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Home > Crew Matters > Working at heights – keeping you and your crew safe

Working at heights – keeping you and your crew safe

Going aloft is serious business, the tallest masts in the world are in excess of 90 meters. You’ll get an awesome photo for Instagram up there, but are you safe? If stringent, fully considered working practices are in place then the risks can be mitigated.

What can go wrong?

  • The knot could come untied
  • The line could fail
  • The winch could malfunction
  • The pulleys could break
  • The bosun’s chain could let you down
  • The crew at deck level could blunder

In my opinion the above provides too many weak links in the procedure. I’m looking at this from a worst case scenario rather than a point of view of what will “probably be okay”.

My first experience going aloft on a sailing yacht was ten years ago. It was a small cruising yacht, during an offshore race from Dubai to Muscat. It was 2am and I was awoken by the skipper with a cup of strong coffee. I made my way on deck and was asked to go up to free a tangled halyard. I felt safe in the hands of this skipper, carried out my duties and returned to deck. It was at this time I admitted I had a fear of heights.

Over the years I have sent a fair number of people up masts and have always stuck to a stringent procedure which I believe has minimal risk. The people I’ve sent up have either generally been loved ones and paying clients on commercial boats. I think the implications of either is much the same. Not only could it be life changing for all involved if it were to go wrong but also as the master I’d expect nothing short of a manslaughter charge if the worst was to happen.

So what techniques do I use to ensure it’s done safely?

  • Top priority is NEVER GO UP ON A SINGLE LINE.

This is something few people seem to follow. My belief is, if you are only attached with a single line, the risks are massively increased. An additional line reduces the chances of something going wrong. People often make the argument that rock climbers only use one line. This is true, however climbing ropes are given a great deal of care compared to halyards which spend a lot of time in the sun and the lines on a yacht are under so much pressure compared to the weight of a climber. In addition, the wear on pulleys and blocks is hard to inspect because much of the line is hidden in the mast. For this reason I feel the only safe option is to have a second line fed through separate pulleys and winches.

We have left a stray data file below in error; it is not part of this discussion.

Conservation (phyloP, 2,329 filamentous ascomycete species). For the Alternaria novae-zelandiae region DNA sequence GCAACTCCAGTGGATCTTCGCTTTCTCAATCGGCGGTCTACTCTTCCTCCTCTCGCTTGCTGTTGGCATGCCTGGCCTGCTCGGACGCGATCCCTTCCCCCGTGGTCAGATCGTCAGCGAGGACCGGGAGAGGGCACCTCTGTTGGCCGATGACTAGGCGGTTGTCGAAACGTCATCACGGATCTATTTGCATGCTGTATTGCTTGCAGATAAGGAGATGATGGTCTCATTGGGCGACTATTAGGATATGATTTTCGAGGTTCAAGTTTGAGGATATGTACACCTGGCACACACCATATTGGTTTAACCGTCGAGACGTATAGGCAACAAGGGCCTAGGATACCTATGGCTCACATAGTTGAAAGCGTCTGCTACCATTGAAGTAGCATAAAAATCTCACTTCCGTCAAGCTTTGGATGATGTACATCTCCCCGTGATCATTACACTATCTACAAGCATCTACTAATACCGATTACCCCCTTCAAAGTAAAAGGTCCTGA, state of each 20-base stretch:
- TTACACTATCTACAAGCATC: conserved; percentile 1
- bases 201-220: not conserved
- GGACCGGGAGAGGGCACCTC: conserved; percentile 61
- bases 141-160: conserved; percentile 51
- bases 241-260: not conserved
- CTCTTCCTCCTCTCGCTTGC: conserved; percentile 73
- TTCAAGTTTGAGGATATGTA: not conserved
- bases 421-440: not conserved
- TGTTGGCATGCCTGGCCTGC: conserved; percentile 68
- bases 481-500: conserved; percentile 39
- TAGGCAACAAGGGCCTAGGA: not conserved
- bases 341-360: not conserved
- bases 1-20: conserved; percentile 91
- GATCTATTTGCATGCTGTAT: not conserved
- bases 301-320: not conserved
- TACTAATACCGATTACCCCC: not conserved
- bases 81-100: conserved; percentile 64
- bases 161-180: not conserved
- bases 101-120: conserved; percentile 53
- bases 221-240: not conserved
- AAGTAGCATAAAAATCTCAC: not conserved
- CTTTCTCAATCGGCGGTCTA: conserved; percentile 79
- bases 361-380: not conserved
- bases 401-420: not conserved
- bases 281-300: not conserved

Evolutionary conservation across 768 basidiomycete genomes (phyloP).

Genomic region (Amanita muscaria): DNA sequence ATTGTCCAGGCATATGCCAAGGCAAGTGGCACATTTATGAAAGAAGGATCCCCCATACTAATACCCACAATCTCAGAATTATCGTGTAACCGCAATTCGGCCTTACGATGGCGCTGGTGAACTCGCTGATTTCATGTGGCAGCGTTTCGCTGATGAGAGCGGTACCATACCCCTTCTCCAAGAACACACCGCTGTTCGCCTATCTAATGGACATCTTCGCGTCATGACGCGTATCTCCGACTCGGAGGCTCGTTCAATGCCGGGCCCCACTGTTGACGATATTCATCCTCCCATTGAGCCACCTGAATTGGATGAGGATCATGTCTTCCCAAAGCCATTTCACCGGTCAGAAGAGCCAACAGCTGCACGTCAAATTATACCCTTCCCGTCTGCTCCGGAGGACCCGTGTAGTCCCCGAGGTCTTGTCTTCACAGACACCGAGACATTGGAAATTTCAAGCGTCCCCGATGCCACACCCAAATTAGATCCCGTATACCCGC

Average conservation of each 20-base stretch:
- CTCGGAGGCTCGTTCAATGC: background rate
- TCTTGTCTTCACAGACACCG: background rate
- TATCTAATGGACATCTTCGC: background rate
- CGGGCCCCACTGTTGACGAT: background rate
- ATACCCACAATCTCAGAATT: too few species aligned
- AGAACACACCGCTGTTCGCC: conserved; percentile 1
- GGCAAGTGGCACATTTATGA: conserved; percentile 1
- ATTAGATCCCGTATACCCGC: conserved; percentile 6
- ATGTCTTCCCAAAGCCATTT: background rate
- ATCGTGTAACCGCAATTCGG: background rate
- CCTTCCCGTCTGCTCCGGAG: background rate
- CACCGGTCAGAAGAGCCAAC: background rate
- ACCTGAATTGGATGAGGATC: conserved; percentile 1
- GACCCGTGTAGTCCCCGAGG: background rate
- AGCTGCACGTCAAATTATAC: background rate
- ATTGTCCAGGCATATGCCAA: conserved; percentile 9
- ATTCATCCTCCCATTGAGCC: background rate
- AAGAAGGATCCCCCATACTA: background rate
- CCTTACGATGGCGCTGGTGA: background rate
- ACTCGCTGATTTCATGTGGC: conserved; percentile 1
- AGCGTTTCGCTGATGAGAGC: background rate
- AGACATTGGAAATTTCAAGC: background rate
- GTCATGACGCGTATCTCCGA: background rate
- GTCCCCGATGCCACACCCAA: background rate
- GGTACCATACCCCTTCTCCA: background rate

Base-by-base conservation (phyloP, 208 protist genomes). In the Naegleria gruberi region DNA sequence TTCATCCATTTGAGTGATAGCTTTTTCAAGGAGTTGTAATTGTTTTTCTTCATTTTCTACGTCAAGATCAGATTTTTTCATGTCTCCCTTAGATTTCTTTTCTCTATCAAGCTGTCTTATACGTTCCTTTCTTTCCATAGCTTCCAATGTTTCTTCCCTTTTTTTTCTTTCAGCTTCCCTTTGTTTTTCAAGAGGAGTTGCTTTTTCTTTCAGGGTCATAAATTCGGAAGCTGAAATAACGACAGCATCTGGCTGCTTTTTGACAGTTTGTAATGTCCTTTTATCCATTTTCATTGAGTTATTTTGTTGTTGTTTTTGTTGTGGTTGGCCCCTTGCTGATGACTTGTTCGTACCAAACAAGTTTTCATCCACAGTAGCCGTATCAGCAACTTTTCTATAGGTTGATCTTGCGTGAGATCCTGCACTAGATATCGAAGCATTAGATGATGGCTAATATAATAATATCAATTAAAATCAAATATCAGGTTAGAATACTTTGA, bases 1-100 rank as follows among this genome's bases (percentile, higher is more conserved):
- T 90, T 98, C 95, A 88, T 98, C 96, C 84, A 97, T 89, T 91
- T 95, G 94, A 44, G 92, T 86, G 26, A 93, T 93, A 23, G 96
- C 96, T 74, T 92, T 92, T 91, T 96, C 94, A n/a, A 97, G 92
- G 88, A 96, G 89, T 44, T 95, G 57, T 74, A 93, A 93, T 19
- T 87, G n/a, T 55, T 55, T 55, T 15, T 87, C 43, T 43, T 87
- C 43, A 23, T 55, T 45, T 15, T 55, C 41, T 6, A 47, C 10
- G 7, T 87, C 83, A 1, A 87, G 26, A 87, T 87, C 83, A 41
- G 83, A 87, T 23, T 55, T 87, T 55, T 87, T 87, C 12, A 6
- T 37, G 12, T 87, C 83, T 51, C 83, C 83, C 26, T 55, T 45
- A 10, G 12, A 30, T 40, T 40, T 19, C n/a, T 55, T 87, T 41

• Use the right knot.

Again comparing practices on yachts to that of amateur and professional climbers. The bowline is never used in climbing as there is some risk of it becoming untied. Most climbers use a double eight knot with an additional over hand knot at the end for further security. To tie this knot you make a loose figure of eight a couple of metres from the end of the line, pass it through your harness and then follow the route of the eight with the tail. This is regarded as the safest option by climbers.

  • Have adequate numbers on deck

When training crew on small yachts to send someone aloft, I always ensure there are two people to handle each line. That way if someone was to slip or let go of the line there is always someone else tailing it. This is preferable to self-tailors which could fail.

  • Proper training

The master of the vessel should have written procedures for going aloft and ensure crew fully understand. It is also important to supervise new crew and ensure these procedures are being followed and no shortcuts are being taken.

  • Check each other’s lines

Having a practice of checking each other’s lines help reduce the risk of mistakes being made.

  • Service gear

Regularly check all equipment that is used including winches, lines, blocks harnesses and chairs. Mechanical equipment will need a servicing and maintenance schedule. Gear should be stored out of the sun to reduce UV damage and should be changed at the slightest sign of being unfit.

  • Harness and chair?

Something I have implemented more recently is the use of a climbing harness in addition to the bosons chair. I have seen many chairs in poor condition and feel attaching the second line to the same place as the first, provides a weak link in the procedure. Therefore, the use of a harness provides ultimate safety.

I hope that the points above provide food for thought. Of course procedures will need to vary from boat to boat but safety should always be kept in mind. Remember, if it doesn’t seem safe, say no!


Nathan Skinner